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Self-Storage Real Estate Challenges: Pricing, Debt and the Market

Michael L. McCune Comments
Continued from page 1

The same general pricing rules apply to all commercial real estate, except revenue in other types of real estate is down much more than in self-storage. All in all, self-storage pricing is holding up better than other real estate categories. However, this isn’t much consolation to owners who have seen their value and equity decrease. The question is, will cap rates go back down? This is for you to decide, but in the last 60 years, they were never as low as they have been in recent years.

Old debt/new debt. The nice thing about “old debt” was that it was cheap, plentiful and easy to obtain. The problem is it eventually matures and sometimes prohibits a sale of the property until loan maturity, which limits owners’ flexibility. At the height of the commercial mortgage-backed security (CMBS) loans, money was inexpensive―sometimes as low as 4.5 percent to 5 percent―and no loan amount was too much. All it took was a call to just about any bank or mortgage broker. This happy confluence of circumstances caused many owners to over leverage (a polite way to say they borrowed too much) by getting too large of a loan for their property.  

Now, many owners are now locked into these loans for the duration of the term and can neither sell nor refinance their property. Unfortunately, given the current situation in the lending world, it’s unlikely that many of loans financed before 2008 could be totally refinanced today. The new lending standards would reflect the new valuation. The loan-to-value ratios have also declined from about 80-plus percent to 65 percent (on a good day), and interest rates have increased about 1.5 percent. Additionally, the amortization periods will likely be shorter, and there aren’t many interest-only loans. The lack of available loans is a serious problem for buyers as well, because in essence, the lenders are setting the maximum price.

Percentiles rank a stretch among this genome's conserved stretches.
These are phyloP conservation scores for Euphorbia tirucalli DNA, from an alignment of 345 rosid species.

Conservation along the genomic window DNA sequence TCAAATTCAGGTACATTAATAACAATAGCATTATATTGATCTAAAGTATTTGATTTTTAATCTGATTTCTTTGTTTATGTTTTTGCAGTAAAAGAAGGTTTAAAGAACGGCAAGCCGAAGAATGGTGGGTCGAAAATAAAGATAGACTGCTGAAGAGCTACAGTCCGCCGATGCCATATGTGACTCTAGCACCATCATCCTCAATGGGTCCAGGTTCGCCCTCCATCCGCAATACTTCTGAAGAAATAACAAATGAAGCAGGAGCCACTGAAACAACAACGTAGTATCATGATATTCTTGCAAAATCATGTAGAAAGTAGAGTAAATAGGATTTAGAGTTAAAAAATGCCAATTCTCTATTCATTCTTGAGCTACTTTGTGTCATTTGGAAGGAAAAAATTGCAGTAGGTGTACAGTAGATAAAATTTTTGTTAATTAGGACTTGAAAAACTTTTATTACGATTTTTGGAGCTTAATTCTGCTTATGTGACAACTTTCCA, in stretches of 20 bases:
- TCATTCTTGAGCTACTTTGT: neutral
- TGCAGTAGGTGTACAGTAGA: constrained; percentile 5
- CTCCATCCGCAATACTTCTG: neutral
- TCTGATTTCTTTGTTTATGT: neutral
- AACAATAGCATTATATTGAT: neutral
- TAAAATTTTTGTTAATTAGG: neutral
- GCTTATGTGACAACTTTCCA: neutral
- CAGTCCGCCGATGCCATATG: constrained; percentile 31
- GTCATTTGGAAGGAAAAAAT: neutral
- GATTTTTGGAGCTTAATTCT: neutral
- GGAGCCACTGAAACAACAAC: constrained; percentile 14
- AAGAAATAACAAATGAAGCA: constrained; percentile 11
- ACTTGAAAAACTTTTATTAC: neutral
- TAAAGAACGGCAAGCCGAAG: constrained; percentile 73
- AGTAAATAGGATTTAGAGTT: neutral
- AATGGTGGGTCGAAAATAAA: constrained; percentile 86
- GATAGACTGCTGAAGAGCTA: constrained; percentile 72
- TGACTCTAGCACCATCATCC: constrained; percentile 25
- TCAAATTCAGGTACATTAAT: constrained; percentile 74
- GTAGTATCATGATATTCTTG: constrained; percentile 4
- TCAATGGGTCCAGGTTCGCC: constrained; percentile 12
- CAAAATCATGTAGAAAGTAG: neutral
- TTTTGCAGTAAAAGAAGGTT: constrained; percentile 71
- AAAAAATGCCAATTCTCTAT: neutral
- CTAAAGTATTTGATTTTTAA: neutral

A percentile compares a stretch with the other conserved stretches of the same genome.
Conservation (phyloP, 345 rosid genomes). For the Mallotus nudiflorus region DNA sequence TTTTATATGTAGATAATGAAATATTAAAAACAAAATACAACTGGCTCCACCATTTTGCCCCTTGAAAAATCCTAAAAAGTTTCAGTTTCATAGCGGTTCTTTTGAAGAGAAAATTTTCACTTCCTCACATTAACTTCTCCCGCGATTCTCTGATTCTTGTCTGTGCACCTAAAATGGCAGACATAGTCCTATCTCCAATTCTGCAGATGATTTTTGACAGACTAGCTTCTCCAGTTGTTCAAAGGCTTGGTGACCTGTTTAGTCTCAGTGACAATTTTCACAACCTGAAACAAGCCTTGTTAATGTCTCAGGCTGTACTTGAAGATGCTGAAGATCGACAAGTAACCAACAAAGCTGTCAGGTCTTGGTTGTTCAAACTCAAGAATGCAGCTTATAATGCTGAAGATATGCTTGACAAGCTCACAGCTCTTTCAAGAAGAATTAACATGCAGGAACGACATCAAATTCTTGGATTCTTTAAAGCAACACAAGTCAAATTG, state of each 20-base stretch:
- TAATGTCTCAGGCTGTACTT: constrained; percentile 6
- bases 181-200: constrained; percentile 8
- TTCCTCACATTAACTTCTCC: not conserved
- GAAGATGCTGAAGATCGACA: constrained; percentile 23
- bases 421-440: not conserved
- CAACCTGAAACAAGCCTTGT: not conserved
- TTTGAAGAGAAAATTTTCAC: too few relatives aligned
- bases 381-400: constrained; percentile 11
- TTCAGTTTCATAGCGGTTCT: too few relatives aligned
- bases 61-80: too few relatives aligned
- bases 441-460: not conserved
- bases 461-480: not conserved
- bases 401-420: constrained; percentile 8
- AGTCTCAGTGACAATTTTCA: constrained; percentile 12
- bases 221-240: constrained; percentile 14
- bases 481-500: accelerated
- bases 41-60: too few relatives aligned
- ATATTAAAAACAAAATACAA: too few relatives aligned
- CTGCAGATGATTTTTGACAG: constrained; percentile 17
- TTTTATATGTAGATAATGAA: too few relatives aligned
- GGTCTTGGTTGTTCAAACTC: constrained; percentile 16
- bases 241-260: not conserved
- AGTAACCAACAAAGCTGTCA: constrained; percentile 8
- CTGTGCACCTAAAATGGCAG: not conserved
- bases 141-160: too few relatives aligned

The market. Self-storage buyers and sellers are deeply uncertain about the future. Of course, this is not the greatest scenario for agreeing on a price. Sellers don’t want to accept that property values are down because they believe their facility is still performing or will come back quickly. The buyers, who are almost all existing owners these days, think the market may go down further or are thinking they can drive a hard bargain.

In addition, the appraisers are not helping to identify the appropriate market cap rate or value―not because they don’t want to, but because comparable information on past sales is scarce and likely out of date. Information is also sparse because there have been so few deals in any one market over the last six months.

Clearly, all this is a problem not only for buyers and sellers, but for brokers who advise them in these difficult times. Sellers should first understand their reasons for selling. Is it simply fear, or do you have a personal reason (retirement, health, etc.)? Is it that you know your property is in a declining market? Is your debt more than the property is worth? When you answer these questions, you’ll have a better idea of what you should do.

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